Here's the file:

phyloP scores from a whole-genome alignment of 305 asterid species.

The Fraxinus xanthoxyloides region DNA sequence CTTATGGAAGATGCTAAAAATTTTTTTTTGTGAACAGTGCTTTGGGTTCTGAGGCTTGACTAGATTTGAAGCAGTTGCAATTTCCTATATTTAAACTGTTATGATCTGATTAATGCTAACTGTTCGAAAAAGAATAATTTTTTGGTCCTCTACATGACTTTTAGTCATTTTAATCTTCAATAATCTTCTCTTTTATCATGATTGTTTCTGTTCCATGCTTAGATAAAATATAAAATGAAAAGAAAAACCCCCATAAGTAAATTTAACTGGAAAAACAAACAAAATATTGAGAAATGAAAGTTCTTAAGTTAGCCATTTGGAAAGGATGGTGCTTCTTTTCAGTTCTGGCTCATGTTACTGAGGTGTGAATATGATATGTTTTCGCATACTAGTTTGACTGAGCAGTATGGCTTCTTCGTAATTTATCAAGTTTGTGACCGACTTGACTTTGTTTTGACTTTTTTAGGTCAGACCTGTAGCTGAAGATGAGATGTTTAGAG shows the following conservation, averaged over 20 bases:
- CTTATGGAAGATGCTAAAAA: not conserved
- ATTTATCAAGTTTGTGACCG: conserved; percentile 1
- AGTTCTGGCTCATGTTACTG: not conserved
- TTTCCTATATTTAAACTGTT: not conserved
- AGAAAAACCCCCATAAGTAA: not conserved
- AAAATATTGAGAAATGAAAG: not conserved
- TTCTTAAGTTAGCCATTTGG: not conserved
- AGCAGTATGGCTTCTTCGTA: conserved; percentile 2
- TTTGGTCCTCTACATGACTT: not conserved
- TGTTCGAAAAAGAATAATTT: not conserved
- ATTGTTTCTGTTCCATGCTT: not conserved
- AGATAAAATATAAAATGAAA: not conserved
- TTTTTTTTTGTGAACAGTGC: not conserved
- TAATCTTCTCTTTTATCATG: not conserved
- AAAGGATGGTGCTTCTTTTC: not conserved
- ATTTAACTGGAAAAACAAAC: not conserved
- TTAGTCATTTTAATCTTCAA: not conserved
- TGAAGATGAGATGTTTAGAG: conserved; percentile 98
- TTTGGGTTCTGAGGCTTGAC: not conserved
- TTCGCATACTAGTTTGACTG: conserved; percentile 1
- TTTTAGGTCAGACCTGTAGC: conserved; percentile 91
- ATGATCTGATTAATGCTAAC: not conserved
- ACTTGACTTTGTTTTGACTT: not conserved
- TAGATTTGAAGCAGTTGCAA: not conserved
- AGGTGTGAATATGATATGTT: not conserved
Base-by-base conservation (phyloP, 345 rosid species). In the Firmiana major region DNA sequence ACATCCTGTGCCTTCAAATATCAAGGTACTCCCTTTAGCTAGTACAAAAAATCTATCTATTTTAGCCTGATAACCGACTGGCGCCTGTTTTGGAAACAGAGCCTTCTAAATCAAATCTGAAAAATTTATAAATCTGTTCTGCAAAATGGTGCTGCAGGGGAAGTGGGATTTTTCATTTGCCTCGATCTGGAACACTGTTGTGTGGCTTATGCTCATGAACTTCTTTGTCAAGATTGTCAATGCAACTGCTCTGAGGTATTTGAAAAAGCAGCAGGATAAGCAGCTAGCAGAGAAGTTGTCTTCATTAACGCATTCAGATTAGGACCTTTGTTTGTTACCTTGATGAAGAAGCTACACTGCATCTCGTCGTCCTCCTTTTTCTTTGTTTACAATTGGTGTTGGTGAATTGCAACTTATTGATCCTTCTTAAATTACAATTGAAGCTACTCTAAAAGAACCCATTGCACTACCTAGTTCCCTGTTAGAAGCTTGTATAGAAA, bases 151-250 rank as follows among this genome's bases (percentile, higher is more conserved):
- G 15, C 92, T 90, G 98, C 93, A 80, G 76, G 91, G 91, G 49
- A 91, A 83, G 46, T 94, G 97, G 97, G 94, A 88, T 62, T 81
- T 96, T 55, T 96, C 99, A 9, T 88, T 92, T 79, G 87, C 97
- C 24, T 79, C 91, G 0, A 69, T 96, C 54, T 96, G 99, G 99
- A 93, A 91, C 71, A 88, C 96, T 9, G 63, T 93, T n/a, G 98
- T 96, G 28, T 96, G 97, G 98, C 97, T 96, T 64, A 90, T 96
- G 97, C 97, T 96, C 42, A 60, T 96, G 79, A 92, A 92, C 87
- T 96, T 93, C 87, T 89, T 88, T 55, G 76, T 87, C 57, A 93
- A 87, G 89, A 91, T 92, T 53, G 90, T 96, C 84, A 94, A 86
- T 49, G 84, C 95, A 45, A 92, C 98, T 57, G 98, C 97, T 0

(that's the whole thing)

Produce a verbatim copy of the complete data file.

phyloP scores from a whole-genome alignment of 305 asterid species.

The Fraxinus xanthoxyloides region DNA sequence CTTATGGAAGATGCTAAAAATTTTTTTTTGTGAACAGTGCTTTGGGTTCTGAGGCTTGACTAGATTTGAAGCAGTTGCAATTTCCTATATTTAAACTGTTATGATCTGATTAATGCTAACTGTTCGAAAAAGAATAATTTTTTGGTCCTCTACATGACTTTTAGTCATTTTAATCTTCAATAATCTTCTCTTTTATCATGATTGTTTCTGTTCCATGCTTAGATAAAATATAAAATGAAAAGAAAAACCCCCATAAGTAAATTTAACTGGAAAAACAAACAAAATATTGAGAAATGAAAGTTCTTAAGTTAGCCATTTGGAAAGGATGGTGCTTCTTTTCAGTTCTGGCTCATGTTACTGAGGTGTGAATATGATATGTTTTCGCATACTAGTTTGACTGAGCAGTATGGCTTCTTCGTAATTTATCAAGTTTGTGACCGACTTGACTTTGTTTTGACTTTTTTAGGTCAGACCTGTAGCTGAAGATGAGATGTTTAGAG shows the following conservation, averaged over 20 bases:
- CTTATGGAAGATGCTAAAAA: not conserved
- ATTTATCAAGTTTGTGACCG: conserved; percentile 1
- AGTTCTGGCTCATGTTACTG: not conserved
- TTTCCTATATTTAAACTGTT: not conserved
- AGAAAAACCCCCATAAGTAA: not conserved
- AAAATATTGAGAAATGAAAG: not conserved
- TTCTTAAGTTAGCCATTTGG: not conserved
- AGCAGTATGGCTTCTTCGTA: conserved; percentile 2
- TTTGGTCCTCTACATGACTT: not conserved
- TGTTCGAAAAAGAATAATTT: not conserved
- ATTGTTTCTGTTCCATGCTT: not conserved
- AGATAAAATATAAAATGAAA: not conserved
- TTTTTTTTTGTGAACAGTGC: not conserved
- TAATCTTCTCTTTTATCATG: not conserved
- AAAGGATGGTGCTTCTTTTC: not conserved
- ATTTAACTGGAAAAACAAAC: not conserved
- TTAGTCATTTTAATCTTCAA: not conserved
- TGAAGATGAGATGTTTAGAG: conserved; percentile 98
- TTTGGGTTCTGAGGCTTGAC: not conserved
- TTCGCATACTAGTTTGACTG: conserved; percentile 1
- TTTTAGGTCAGACCTGTAGC: conserved; percentile 91
- ATGATCTGATTAATGCTAAC: not conserved
- ACTTGACTTTGTTTTGACTT: not conserved
- TAGATTTGAAGCAGTTGCAA: not conserved
- AGGTGTGAATATGATATGTT: not conserved
Base-by-base conservation (phyloP, 345 rosid species). In the Firmiana major region DNA sequence ACATCCTGTGCCTTCAAATATCAAGGTACTCCCTTTAGCTAGTACAAAAAATCTATCTATTTTAGCCTGATAACCGACTGGCGCCTGTTTTGGAAACAGAGCCTTCTAAATCAAATCTGAAAAATTTATAAATCTGTTCTGCAAAATGGTGCTGCAGGGGAAGTGGGATTTTTCATTTGCCTCGATCTGGAACACTGTTGTGTGGCTTATGCTCATGAACTTCTTTGTCAAGATTGTCAATGCAACTGCTCTGAGGTATTTGAAAAAGCAGCAGGATAAGCAGCTAGCAGAGAAGTTGTCTTCATTAACGCATTCAGATTAGGACCTTTGTTTGTTACCTTGATGAAGAAGCTACACTGCATCTCGTCGTCCTCCTTTTTCTTTGTTTACAATTGGTGTTGGTGAATTGCAACTTATTGATCCTTCTTAAATTACAATTGAAGCTACTCTAAAAGAACCCATTGCACTACCTAGTTCCCTGTTAGAAGCTTGTATAGAAA, bases 151-250 rank as follows among this genome's bases (percentile, higher is more conserved):
- G 15, C 92, T 90, G 98, C 93, A 80, G 76, G 91, G 91, G 49
- A 91, A 83, G 46, T 94, G 97, G 97, G 94, A 88, T 62, T 81
- T 96, T 55, T 96, C 99, A 9, T 88, T 92, T 79, G 87, C 97
- C 24, T 79, C 91, G 0, A 69, T 96, C 54, T 96, G 99, G 99
- A 93, A 91, C 71, A 88, C 96, T 9, G 63, T 93, T n/a, G 98
- T 96, G 28, T 96, G 97, G 98, C 97, T 96, T 64, A 90, T 96
- G 97, C 97, T 96, C 42, A 60, T 96, G 79, A 92, A 92, C 87
- T 96, T 93, C 87, T 89, T 88, T 55, G 76, T 87, C 57, A 93
- A 87, G 89, A 91, T 92, T 53, G 90, T 96, C 84, A 94, A 86
- T 49, G 84, C 95, A 45, A 92, C 98, T 57, G 98, C 97, T 0